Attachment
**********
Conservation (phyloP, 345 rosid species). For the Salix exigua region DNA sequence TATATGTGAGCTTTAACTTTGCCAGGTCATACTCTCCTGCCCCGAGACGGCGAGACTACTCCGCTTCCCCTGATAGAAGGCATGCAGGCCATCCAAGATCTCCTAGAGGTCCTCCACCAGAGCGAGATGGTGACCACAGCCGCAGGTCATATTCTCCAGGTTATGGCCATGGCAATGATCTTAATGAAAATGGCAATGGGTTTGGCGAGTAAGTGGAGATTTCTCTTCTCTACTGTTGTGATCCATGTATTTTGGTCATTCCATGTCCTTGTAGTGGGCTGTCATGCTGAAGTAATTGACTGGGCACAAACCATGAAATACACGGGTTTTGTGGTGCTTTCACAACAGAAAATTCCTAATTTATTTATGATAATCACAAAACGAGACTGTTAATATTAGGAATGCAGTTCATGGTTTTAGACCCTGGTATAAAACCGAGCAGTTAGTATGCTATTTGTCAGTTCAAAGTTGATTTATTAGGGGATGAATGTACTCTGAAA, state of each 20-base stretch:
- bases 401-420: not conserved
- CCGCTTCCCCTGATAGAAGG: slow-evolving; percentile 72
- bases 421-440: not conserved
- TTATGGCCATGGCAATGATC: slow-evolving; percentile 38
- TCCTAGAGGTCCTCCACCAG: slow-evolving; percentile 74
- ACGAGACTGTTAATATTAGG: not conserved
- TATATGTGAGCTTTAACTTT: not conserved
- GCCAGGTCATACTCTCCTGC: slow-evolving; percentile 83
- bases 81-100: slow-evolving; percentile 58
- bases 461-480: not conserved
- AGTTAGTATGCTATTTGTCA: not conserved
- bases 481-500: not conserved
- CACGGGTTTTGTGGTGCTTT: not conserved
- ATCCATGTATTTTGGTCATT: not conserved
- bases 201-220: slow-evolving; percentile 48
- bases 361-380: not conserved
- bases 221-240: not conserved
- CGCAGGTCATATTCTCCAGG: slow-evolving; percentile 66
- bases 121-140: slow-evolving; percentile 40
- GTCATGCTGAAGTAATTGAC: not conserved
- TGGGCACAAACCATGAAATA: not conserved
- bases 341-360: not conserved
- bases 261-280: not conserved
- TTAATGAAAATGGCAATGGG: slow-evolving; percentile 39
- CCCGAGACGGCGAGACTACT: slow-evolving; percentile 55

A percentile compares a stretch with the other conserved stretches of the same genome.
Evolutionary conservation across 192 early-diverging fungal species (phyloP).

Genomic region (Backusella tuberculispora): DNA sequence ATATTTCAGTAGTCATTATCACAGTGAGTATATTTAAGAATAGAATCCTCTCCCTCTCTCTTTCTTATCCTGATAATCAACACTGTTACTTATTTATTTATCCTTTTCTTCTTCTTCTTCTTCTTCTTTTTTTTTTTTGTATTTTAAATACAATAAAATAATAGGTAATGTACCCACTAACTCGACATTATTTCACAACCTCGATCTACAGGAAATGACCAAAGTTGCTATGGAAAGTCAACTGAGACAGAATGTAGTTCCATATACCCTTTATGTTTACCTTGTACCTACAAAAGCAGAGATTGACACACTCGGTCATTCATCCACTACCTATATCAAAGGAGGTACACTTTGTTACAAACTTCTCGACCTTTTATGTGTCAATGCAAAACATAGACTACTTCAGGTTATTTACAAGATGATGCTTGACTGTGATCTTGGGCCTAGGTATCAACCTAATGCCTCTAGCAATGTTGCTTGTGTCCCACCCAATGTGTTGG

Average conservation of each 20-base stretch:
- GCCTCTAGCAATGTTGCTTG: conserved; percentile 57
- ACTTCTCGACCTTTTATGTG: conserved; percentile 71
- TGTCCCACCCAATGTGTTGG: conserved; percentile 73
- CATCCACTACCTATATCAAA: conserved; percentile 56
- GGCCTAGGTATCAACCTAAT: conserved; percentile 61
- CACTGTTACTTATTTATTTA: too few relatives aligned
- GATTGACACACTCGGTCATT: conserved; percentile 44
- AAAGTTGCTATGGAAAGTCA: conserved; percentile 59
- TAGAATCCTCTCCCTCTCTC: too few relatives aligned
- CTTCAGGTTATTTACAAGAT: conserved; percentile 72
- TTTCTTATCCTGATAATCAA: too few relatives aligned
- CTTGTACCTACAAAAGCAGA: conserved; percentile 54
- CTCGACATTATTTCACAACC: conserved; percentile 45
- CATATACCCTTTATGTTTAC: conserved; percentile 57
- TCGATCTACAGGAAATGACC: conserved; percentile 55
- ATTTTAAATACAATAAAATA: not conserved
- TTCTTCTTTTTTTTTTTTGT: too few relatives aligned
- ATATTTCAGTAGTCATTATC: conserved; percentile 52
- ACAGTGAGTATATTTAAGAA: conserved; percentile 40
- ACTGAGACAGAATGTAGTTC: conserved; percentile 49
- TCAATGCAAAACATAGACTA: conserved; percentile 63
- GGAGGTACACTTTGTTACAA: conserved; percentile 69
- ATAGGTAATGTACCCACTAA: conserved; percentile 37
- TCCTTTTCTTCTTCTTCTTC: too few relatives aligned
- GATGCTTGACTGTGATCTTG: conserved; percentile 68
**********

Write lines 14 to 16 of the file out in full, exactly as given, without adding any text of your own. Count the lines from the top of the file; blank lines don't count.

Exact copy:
- CACGGGTTTTGTGGTGCTTT: not conserved
- ATCCATGTATTTTGGTCATT: not conserved
- bases 201-220: slow-evolving; percentile 48